You know how I know school is about over? Because I’ve started writing again. After finishing chapter five of “Two Sides of Midnight,” I took a long break from the project in order to focus on finishing my last term and also to do some soul searching about where I wanted to go next. I liked what I had written, but I was feeling a little bored with the characters already, and I realized (after consideration) that it was because I hadn’t given them enough of a history or anything to really do except freak out about their situation in the early chapters. I was happy with the way the team was working and had been established, but now I needed to explore deeper the individuals.
So that’s chapter six. I’m taking one of the characters and going into the past for a while. Then I’ll jump back to the present and resolve the current situation. I had played around with doing this idea before and figure it is going to be a stylistic theme throughout the story, but I hadn’t expected to do it so soon!
Anyway, here’s a little peek at what I’m doing…
He let the smoke from his cigarette drift slowly from his mouth, momentarily distracting himself from the bar across the street. He thought he was probably the only person in Purgatory—hell, maybe in Midnight—who didn’t smoke for the high. Cigarettes had little effect on him physically, good or bad: he neither coughed his lungs out nor felt the blanket of calm his peers described. He just liked watching the smoke come out of his mouth. He thought it looked cool, and he liked being able to control it, like living art.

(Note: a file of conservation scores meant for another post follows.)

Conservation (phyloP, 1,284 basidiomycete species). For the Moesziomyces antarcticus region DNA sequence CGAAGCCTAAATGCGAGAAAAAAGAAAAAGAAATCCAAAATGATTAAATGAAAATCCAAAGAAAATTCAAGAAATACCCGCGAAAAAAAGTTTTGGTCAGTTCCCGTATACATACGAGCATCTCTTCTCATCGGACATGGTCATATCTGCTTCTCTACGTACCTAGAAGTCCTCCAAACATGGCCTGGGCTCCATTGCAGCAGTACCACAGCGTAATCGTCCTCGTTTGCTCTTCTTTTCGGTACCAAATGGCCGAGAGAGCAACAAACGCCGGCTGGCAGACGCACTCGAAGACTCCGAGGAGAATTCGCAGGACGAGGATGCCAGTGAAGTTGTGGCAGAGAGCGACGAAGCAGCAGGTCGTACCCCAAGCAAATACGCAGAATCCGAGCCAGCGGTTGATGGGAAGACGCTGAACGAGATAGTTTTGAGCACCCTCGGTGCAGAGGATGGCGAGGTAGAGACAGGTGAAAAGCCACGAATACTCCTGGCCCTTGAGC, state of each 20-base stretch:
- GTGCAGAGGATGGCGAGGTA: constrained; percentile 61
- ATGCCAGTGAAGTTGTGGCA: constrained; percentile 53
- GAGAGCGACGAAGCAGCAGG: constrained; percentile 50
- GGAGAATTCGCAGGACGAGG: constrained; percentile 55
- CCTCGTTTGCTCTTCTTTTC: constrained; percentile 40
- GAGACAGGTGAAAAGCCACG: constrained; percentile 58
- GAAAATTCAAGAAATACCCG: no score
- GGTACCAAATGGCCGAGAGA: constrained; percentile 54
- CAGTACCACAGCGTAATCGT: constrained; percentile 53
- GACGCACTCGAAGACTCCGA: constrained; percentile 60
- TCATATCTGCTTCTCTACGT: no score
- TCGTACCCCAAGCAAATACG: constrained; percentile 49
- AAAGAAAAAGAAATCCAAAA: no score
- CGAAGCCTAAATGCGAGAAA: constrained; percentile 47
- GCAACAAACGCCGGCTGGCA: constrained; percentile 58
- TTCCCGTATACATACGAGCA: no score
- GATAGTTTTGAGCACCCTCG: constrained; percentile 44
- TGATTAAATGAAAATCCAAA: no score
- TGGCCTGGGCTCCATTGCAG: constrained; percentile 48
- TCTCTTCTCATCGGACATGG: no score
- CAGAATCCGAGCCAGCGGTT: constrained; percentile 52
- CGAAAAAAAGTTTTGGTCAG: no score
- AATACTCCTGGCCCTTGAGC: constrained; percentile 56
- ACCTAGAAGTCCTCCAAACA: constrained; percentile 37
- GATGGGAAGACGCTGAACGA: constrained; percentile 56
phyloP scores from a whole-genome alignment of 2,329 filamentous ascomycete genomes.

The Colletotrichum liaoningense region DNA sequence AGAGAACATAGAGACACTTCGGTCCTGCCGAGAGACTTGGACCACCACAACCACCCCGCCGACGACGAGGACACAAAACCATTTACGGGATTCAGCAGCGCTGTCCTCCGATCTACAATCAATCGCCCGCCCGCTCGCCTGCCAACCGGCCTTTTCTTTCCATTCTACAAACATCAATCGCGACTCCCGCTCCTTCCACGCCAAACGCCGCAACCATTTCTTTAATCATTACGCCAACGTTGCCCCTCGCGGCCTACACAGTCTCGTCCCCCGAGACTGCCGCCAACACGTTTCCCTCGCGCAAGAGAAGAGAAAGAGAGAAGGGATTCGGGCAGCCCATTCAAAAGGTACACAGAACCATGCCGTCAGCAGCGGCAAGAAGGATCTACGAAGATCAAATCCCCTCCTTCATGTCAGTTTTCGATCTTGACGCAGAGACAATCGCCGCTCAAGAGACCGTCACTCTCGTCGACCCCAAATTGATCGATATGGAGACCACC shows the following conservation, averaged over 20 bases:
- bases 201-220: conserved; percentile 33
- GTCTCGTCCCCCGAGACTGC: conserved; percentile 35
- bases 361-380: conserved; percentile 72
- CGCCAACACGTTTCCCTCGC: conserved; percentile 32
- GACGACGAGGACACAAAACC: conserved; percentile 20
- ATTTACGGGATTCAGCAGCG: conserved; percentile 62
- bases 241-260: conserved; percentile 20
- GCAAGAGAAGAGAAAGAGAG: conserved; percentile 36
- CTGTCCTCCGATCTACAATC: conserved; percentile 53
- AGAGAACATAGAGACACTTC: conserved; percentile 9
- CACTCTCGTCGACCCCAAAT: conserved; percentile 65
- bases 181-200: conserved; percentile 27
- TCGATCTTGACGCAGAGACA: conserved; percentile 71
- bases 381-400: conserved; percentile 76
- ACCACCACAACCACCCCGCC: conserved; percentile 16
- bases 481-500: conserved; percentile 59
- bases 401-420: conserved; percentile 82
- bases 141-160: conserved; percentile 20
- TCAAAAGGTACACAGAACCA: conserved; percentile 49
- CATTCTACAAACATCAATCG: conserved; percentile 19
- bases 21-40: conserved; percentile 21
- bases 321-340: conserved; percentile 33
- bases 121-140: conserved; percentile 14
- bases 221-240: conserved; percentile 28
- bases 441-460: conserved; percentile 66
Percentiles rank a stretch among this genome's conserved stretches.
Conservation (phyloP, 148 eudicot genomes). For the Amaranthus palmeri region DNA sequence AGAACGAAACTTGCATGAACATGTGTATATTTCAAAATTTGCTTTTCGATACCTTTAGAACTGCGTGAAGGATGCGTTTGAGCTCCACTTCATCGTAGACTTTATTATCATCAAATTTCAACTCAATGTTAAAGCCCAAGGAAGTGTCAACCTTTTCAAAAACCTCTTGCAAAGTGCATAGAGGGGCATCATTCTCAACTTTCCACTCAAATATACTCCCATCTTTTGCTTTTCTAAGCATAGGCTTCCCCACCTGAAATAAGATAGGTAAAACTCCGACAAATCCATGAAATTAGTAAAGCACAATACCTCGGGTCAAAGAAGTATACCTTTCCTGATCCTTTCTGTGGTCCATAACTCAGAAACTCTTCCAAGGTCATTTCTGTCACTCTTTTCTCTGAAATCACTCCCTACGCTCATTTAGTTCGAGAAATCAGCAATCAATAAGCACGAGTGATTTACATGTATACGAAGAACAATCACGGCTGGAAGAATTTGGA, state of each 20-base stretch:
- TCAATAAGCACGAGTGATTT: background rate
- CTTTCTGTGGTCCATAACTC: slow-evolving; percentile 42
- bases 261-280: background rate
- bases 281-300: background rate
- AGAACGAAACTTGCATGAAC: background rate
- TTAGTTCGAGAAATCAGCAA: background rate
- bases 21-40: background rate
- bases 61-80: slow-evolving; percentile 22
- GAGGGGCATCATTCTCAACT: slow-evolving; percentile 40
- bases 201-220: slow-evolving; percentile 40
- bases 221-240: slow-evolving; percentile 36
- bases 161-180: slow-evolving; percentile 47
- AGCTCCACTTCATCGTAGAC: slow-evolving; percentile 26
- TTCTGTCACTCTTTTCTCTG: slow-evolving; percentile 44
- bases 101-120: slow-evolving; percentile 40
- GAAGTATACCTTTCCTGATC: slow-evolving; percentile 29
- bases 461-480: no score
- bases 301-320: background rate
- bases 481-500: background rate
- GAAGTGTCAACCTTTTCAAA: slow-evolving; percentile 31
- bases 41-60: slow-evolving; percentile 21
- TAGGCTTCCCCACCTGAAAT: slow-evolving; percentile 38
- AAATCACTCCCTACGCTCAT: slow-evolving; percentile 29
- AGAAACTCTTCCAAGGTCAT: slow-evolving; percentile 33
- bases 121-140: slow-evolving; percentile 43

As the smoke dissipated, he returned his gaze to the bar. It was a double story structure that still managed to looked squat and stunted, and was squashed into a thin block next to five or six other shops of dubious quality. Their windows were dark. Kai couldn’t tell what business went on there during the day. One looked like a pet shop, another an antique store, but he didn’t really care. His attention was focused on the one place that was lit up, the “Libary.” It was supposed to be clever, he assumed. The idea was to have a bar mimicking a library, featuring floor-to-ceiling shelves stacked with books. The servers dressed severely, like the stereotyped image of librarians, and the literal bar was an actual library’s front desk, one of those huge, immovable wooden monstrosities. Someone had moved this one, though. Way Kai had heard it, it had been jacked from some abandoned library in a periphery dead zone. The books, too. Apparently there were boxes and boxes of the things in a warehouse somewhere. So many that the owner of the Libary didn’t try to keep track if customers were occasionally walking out with them. Anyway, you didn’t have to steal the books: the bar doubled as an actual goddamn library. Really, with library cards and accounts and all that. No late fees, though. In a place where there may be no tomorrow and even the near past seems forever ago, there didn’t seem to be a point.
Kai didn’t care about books. Reading bored him, and made him sad in a way he couldn’t quite place. Books hadn’t brought him there in the past, and books hadn’t brought him here tonight. He was here for a girl. He pressed his cigarette against a dilapidated street lamp until the butt went dark and deposited it into his jacket pocket, in case he wanted to light up again later. Then he walked across the street, towards the antique-looking door that led into the Libary.